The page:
Tristan da Cunha: NASA Shares Pic Of World’s Most Remote Inhabited Island

NASA has shared a set of two pictures of Tristan da Cunha, the world’s most remote inhabited island. The photos were captured by Landsat 9, which was launched from Vandenberg Space Force Base in California, US, in 2021. 

In the photos shared on Instagram, we get an aerial view of the remote island. In the first satellite image, we can see three islands in a triangle formation in the deep blue ocean. “The islands are mostly dark green. The larger island is toward the top right corner and has a white peak,” the description read.

In the next pic, which is a close-up shot of Tristan da Cunha, NASA has also highlighted an area on the island as “Queen Mary’s Peak”. There is also a location tag on “Edinburg Of the Seven Seas”.

“The island is mostly circular with irregular edges. The peak is white. Below the peak, the landscape is light green and fades to darker green as it reaches the base. Dark blue ocean surrounds the island,” it added.

Along with the photos, NASA has shared a detailed note about Tristan da Cunha. The US Space Agency said that the island is situated approximately halfway between the southern tips of South America and Africa.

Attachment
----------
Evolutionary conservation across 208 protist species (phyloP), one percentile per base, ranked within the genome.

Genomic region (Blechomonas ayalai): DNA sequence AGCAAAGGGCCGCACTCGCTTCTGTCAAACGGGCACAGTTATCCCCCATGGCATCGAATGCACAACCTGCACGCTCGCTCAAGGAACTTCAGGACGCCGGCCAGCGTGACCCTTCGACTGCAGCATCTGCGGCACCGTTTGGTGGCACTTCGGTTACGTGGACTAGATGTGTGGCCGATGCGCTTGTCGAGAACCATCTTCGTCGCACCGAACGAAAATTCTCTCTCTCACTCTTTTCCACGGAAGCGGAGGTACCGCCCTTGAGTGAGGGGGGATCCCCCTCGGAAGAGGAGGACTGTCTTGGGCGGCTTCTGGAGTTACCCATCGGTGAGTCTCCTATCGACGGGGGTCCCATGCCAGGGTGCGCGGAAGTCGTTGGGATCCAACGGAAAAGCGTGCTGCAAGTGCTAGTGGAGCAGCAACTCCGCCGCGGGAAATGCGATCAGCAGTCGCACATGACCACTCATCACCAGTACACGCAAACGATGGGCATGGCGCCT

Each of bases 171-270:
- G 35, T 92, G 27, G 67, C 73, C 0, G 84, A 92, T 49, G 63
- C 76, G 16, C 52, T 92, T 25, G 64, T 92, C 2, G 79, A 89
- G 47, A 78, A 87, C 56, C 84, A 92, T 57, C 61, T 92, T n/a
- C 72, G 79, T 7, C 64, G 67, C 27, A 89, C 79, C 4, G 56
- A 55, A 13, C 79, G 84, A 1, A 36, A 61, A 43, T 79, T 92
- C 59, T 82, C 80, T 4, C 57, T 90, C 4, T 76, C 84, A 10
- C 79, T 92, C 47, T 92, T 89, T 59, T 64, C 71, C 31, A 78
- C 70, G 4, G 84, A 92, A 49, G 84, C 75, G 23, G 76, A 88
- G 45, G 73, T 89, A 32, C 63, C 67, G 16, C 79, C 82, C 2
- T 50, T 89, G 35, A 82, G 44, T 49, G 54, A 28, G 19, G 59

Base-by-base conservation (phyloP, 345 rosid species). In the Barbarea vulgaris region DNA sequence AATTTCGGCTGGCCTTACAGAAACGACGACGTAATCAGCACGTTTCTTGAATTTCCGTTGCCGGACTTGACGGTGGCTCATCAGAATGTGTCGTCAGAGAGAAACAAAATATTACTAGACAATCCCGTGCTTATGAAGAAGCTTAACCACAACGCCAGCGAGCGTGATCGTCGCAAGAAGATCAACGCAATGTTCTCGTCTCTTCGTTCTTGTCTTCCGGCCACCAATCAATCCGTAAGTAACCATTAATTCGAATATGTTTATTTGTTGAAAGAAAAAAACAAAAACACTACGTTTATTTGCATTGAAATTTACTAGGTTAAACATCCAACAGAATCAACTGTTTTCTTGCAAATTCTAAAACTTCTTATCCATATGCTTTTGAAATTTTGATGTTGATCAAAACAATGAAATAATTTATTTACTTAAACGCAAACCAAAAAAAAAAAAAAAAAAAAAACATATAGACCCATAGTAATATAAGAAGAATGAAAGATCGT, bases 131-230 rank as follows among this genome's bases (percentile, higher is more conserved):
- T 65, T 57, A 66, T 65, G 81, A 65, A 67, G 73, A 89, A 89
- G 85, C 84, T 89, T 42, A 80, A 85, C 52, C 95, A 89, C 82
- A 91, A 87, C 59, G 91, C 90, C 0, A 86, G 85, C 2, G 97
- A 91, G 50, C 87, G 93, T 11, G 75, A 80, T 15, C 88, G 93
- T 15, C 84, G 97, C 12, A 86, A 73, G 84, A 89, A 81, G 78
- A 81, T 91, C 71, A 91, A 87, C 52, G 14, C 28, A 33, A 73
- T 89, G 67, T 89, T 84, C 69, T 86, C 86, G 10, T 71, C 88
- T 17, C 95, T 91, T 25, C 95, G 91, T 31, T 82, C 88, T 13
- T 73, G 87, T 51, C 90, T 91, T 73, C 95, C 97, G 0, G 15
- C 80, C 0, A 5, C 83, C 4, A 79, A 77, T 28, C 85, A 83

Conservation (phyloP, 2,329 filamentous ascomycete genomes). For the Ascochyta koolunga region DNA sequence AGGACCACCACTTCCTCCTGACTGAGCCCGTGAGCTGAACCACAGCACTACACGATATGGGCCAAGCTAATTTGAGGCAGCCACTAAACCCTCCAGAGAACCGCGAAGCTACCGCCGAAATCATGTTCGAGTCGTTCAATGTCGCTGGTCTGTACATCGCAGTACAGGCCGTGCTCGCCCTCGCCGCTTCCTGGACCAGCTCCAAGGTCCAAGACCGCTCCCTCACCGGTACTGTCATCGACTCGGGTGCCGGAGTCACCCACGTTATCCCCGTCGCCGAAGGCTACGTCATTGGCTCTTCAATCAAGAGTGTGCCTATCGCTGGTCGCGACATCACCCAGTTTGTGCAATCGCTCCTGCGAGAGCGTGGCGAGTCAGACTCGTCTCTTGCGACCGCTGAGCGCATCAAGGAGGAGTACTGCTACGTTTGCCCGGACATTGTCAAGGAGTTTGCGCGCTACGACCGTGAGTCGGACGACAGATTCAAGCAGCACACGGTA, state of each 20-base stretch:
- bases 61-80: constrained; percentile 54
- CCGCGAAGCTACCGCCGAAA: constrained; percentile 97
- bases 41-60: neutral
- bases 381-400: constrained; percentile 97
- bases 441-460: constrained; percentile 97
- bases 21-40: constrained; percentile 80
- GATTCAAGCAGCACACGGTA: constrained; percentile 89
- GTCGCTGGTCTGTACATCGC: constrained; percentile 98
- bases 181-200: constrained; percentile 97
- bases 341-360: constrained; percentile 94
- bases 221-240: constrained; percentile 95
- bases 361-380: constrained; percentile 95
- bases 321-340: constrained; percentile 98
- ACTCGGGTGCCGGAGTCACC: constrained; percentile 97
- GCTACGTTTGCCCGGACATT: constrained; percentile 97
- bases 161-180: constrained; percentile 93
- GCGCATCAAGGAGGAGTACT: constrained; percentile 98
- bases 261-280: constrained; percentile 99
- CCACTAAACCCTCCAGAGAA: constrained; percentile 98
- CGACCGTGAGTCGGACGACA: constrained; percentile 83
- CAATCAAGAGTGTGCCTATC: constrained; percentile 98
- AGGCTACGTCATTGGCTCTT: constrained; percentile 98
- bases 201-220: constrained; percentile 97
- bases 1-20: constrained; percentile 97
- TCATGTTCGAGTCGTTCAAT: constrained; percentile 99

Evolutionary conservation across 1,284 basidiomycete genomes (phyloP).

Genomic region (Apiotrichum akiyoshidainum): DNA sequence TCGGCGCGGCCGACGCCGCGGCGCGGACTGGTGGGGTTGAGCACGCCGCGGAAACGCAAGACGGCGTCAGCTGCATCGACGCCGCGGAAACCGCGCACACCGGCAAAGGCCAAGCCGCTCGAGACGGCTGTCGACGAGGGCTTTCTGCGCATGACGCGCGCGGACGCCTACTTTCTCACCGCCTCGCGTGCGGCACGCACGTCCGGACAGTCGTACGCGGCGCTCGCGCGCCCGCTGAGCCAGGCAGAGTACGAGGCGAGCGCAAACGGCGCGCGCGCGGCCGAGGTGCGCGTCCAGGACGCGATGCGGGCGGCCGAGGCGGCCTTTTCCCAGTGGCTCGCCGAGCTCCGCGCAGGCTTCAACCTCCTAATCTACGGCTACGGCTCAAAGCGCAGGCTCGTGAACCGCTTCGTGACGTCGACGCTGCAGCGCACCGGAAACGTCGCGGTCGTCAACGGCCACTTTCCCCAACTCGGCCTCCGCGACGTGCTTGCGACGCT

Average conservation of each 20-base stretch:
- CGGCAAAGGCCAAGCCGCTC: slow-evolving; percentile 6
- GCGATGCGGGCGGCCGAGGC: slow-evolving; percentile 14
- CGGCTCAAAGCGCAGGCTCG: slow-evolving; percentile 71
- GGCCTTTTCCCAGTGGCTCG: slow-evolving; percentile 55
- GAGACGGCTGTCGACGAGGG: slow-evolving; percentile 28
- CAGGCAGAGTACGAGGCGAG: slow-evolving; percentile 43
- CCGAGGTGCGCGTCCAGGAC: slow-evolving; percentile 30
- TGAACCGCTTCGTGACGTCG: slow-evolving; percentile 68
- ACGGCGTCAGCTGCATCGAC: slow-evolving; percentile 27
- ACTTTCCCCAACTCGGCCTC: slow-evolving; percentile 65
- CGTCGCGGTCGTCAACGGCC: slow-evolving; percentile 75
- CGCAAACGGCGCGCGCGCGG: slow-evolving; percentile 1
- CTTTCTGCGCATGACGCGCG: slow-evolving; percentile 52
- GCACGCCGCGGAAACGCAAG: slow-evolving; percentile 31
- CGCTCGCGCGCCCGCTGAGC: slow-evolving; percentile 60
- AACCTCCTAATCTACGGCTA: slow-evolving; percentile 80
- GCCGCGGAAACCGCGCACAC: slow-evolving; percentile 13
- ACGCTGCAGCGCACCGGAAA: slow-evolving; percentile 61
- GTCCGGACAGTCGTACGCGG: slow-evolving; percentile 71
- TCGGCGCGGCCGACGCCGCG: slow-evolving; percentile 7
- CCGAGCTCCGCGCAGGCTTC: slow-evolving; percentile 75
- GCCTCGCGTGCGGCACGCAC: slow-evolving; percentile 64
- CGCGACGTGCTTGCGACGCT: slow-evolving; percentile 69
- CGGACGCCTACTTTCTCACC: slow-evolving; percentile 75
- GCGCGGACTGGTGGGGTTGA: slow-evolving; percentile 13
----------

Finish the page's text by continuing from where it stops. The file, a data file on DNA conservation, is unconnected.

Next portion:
“Tristan da Cunha, often said to be the most remote inhabited island in the world, is the sort of place where seabirds outnumber people. It is part of an island group in the South Atlantic Ocean situated approximately halfway between the southern tips of South America and Africa.”

The agency added, “Offshore, underwater forests of giant kelp surround the islands. The kelp, Macrocystis pyrifera, is one of the fastest-growing seaweeds on the planet. Though suspended sediment may be discolouring the water in some areas, signs of kelp forests (green) are visible in several areas immediately offshore.”

NASA added that the pictures taken by Landsat “have been used to locate the forests and plan underwater surveys.” The agency also mentioned that the photos are from May last year. 

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